1. Simulations that lowered the public insurance eligibility to 300%, 200% and 100% of the federal poverty line (FPL) resulted in a sizeable and increasing number of theoretically uncovered hospitalizations that may total up to $4.5B in health care costs.
2. Hospitalized children on public insurance who would become ineligible for public insurance based on lower the public insurance income limit were predominantly white, newborn and urban-based.
Evidence Rating Level: 2 (Good)
Study Rundown: Medicaid and the Children’s Health Insurance Program (CHIP) provide health care coverage to over 30 million children. Both organizations are jointly funded by the federal government and state governments, with states largely administering the various components of their programs. Cuts to federal funding may force states to enact cost-saving strategies, including decreasing income eligibility thresholds for public insurance enrollment. The purpose of this study was to determine the number, estimated costs, and demographic characteristics of hospitalizations that would become ineligible for reimbursement under public insurance in 3 FPL limit eligibility scenarios. In such scenarios, reducing public insurance eligibility to 300%, 200% and 100% of the FPL resulted in up to 45.5-90.6% hospitalizations that would be uncovered by public insurance, totaling up to $1.2-4.5B in estimated costs that would be primarily displaced to families, other insurers or hospitals. The children covered by public insurance who would become ineligible for public insurance based on the 3 FPL limit eligibility scenarios were predominantly newborns, white and urban-based. Limitations of this study included data from only 14 states, use of zip codes as a proxy for socioeconomic status and inability to account for retained insurance coverage through disability status.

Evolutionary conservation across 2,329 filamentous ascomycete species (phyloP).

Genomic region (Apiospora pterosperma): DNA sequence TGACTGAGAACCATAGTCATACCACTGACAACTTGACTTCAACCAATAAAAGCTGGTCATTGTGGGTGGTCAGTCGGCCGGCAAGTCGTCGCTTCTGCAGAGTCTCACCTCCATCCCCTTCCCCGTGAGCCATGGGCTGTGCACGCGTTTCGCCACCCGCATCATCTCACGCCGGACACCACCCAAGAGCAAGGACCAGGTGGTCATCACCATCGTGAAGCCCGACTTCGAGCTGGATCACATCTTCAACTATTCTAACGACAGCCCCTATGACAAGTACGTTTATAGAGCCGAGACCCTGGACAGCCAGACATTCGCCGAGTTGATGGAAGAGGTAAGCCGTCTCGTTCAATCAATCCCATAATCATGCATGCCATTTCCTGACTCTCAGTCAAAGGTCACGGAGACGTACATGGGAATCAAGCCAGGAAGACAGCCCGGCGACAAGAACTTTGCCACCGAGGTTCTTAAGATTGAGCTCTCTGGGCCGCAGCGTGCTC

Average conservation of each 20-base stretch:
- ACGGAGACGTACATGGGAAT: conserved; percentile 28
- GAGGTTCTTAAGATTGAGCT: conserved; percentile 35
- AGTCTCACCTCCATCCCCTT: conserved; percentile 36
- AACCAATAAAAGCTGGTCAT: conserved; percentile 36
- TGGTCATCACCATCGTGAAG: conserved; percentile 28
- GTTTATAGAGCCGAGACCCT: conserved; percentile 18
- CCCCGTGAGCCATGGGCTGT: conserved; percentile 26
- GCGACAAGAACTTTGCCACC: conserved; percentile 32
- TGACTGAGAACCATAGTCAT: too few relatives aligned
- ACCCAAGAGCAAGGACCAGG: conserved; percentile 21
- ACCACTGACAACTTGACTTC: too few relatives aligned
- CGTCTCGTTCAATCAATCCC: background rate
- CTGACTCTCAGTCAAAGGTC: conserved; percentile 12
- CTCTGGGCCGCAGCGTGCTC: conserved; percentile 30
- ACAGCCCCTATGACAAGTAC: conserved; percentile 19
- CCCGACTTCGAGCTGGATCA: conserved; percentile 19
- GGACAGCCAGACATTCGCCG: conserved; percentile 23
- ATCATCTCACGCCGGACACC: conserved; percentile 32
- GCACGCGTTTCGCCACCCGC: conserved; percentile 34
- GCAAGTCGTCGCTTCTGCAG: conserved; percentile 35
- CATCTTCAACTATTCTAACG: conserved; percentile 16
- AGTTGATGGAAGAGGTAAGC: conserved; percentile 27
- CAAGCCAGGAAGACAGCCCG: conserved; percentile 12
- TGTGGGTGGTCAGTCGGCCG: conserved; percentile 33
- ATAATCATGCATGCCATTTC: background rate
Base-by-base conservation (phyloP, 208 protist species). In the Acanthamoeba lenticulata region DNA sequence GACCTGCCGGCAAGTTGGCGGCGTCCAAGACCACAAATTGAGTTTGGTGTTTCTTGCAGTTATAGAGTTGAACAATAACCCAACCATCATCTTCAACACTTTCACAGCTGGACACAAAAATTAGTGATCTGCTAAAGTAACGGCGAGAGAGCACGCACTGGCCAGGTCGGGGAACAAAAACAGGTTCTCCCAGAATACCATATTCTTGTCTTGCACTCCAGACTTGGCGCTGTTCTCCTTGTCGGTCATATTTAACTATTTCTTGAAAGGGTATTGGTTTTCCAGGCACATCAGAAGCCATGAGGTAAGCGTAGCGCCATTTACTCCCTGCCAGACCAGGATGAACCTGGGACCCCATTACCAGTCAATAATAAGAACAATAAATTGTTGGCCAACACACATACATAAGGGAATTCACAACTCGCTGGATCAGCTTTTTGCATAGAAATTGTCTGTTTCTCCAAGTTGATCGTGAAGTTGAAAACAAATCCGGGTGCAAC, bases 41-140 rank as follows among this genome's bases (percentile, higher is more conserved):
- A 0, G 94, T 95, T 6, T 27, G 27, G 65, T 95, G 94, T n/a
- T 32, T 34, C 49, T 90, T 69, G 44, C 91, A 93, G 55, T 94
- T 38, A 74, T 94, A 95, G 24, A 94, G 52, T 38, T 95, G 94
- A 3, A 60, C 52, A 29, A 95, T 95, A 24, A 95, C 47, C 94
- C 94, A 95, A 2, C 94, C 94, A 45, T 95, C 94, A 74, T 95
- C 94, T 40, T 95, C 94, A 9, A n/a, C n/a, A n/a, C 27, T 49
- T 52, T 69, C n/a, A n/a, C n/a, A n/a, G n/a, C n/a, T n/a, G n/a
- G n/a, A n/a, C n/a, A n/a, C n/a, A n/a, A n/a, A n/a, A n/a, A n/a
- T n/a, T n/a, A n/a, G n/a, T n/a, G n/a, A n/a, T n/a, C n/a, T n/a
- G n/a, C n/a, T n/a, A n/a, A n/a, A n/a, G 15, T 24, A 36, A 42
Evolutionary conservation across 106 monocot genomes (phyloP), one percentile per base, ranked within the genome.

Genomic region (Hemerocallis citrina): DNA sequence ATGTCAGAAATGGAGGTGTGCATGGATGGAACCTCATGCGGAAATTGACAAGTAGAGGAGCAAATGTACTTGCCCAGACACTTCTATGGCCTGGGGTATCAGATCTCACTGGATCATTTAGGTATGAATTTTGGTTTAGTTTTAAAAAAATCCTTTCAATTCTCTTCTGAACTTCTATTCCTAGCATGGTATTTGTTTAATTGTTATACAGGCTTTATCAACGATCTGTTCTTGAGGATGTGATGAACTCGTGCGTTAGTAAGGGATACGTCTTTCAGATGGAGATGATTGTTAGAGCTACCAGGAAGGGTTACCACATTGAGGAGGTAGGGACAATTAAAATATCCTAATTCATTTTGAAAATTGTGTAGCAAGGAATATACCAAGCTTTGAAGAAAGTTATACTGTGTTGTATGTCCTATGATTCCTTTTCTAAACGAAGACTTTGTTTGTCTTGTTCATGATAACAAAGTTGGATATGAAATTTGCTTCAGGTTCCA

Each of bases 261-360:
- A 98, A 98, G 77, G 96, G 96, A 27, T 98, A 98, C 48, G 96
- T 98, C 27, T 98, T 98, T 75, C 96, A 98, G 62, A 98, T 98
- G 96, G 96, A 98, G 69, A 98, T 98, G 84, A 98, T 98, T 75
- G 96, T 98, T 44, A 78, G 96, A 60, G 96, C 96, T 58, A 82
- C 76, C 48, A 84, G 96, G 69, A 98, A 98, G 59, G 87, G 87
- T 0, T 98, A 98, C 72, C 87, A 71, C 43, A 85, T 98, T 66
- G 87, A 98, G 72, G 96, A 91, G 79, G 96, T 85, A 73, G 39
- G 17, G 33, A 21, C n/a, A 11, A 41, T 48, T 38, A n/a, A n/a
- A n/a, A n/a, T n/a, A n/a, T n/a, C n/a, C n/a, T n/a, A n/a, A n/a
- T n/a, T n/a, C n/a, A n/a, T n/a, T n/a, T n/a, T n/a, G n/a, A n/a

In-Depth [retrospective cohort]: Data was obtained from the Agency for Healthcare Research and Quality’s State Inpatient Databases (SID) for pediatric (<18 years of age) hospitalizations between January 1, 2014 and December 31, 2014. Zip codes were used as geocode proxies for FPL determination. States that did not provide zip codes in SID were excluded. A total of 775,460 hospitalizations from 14 states were included in the final analysis. The primary outcome included estimated number and cost of hospitalizations deemed ineligible for public reimbursement when public insurance eligibility thresholds were decreased to 300%, 200% and 100% of the FPL for publicly insured children. Secondary outcomes included demographic characteristics of publicly insured children who would lose eligibility under the above scenarios. Of the included families, approximately 43.1%, 27.2% and 11.2% lived below 300%, 200% and 100% of the FPL, respectively. Reducing the public insurance threshold to 300% of the FPL in 7/14 states where public insurance eligibility exceeds 300% of the FPL resulted in 155,000 uncovered hospitalizations, totaling $1.2B in estimated costs. Reducing public insurance threshold to 200% of the FPL in 13/14 states where public insurance eligibility exceeded 200% of the FPL resulted in 440,000 uncovered hospitalizations, totaling $3.1B in estimated costs. All states had public insurance thresholds exceeding 100% of the FPL and lowering this threshold to 100% resulted in 650,000 uncovered hospitalizations totaling $45.5B in estimated costs. White children (38%) comprised the largest percent of public insured hospitalized children in this study, followed by Hispanic (24.5%) and African American (20.2%) children. The majority of children resided in urban settings (84.2%) compared to rural (15.8%). Newborns represented the majority of children for all public insurance hospitalizations (53.2%).
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